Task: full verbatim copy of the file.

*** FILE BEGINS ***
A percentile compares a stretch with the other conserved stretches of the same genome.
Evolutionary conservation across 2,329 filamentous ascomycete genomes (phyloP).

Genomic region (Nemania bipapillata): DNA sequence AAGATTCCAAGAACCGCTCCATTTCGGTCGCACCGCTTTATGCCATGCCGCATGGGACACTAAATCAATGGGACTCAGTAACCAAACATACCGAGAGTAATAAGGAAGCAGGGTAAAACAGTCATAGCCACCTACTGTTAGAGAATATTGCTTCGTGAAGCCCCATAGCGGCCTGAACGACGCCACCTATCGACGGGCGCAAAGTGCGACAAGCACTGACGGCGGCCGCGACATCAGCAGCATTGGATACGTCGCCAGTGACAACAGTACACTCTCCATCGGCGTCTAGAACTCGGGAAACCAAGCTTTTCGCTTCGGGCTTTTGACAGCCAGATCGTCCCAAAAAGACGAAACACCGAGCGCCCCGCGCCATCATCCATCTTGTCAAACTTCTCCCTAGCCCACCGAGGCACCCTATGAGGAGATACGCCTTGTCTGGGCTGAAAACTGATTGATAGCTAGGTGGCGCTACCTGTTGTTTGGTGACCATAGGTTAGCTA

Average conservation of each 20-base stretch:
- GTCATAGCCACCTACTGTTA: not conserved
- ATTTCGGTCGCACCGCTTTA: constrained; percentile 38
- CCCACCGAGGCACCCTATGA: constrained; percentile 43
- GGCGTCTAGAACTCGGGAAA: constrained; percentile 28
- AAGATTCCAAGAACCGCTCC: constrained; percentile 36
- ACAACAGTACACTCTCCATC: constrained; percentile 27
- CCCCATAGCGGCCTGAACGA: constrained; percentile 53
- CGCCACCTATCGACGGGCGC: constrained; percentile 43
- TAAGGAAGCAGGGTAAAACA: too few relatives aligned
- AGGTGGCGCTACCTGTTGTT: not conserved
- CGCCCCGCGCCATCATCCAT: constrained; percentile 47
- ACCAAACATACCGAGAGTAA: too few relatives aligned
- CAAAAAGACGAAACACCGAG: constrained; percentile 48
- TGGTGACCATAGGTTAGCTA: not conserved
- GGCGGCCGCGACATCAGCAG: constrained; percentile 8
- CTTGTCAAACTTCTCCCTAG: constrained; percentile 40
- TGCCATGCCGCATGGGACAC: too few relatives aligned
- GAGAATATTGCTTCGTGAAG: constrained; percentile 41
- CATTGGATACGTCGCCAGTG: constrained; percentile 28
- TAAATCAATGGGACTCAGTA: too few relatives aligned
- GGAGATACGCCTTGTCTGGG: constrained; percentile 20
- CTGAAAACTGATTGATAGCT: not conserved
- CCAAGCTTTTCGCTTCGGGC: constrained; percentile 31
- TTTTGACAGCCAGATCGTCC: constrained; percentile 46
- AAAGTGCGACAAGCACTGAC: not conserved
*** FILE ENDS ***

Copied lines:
A percentile compares a stretch with the other conserved stretches of the same genome.
Evolutionary conservation across 2,329 filamentous ascomycete genomes (phyloP).

Genomic region (Nemania bipapillata): DNA sequence AAGATTCCAAGAACCGCTCCATTTCGGTCGCACCGCTTTATGCCATGCCGCATGGGACACTAAATCAATGGGACTCAGTAACCAAACATACCGAGAGTAATAAGGAAGCAGGGTAAAACAGTCATAGCCACCTACTGTTAGAGAATATTGCTTCGTGAAGCCCCATAGCGGCCTGAACGACGCCACCTATCGACGGGCGCAAAGTGCGACAAGCACTGACGGCGGCCGCGACATCAGCAGCATTGGATACGTCGCCAGTGACAACAGTACACTCTCCATCGGCGTCTAGAACTCGGGAAACCAAGCTTTTCGCTTCGGGCTTTTGACAGCCAGATCGTCCCAAAAAGACGAAACACCGAGCGCCCCGCGCCATCATCCATCTTGTCAAACTTCTCCCTAGCCCACCGAGGCACCCTATGAGGAGATACGCCTTGTCTGGGCTGAAAACTGATTGATAGCTAGGTGGCGCTACCTGTTGTTTGGTGACCATAGGTTAGCTA

Average conservation of each 20-base stretch:
- GTCATAGCCACCTACTGTTA: not conserved
- ATTTCGGTCGCACCGCTTTA: constrained; percentile 38
- CCCACCGAGGCACCCTATGA: constrained; percentile 43
- GGCGTCTAGAACTCGGGAAA: constrained; percentile 28
- AAGATTCCAAGAACCGCTCC: constrained; percentile 36
- ACAACAGTACACTCTCCATC: constrained; percentile 27
- CCCCATAGCGGCCTGAACGA: constrained; percentile 53
- CGCCACCTATCGACGGGCGC: constrained; percentile 43
- TAAGGAAGCAGGGTAAAACA: too few relatives aligned
- AGGTGGCGCTACCTGTTGTT: not conserved
- CGCCCCGCGCCATCATCCAT: constrained; percentile 47
- ACCAAACATACCGAGAGTAA: too few relatives aligned
- CAAAAAGACGAAACACCGAG: constrained; percentile 48
- TGGTGACCATAGGTTAGCTA: not conserved
- GGCGGCCGCGACATCAGCAG: constrained; percentile 8
- CTTGTCAAACTTCTCCCTAG: constrained; percentile 40
- TGCCATGCCGCATGGGACAC: too few relatives aligned
- GAGAATATTGCTTCGTGAAG: constrained; percentile 41
- CATTGGATACGTCGCCAGTG: constrained; percentile 28
- TAAATCAATGGGACTCAGTA: too few relatives aligned
- GGAGATACGCCTTGTCTGGG: constrained; percentile 20
- CTGAAAACTGATTGATAGCT: not conserved
- CCAAGCTTTTCGCTTCGGGC: constrained; percentile 31
- TTTTGACAGCCAGATCGTCC: constrained; percentile 46
- AAAGTGCGACAAGCACTGAC: not conserved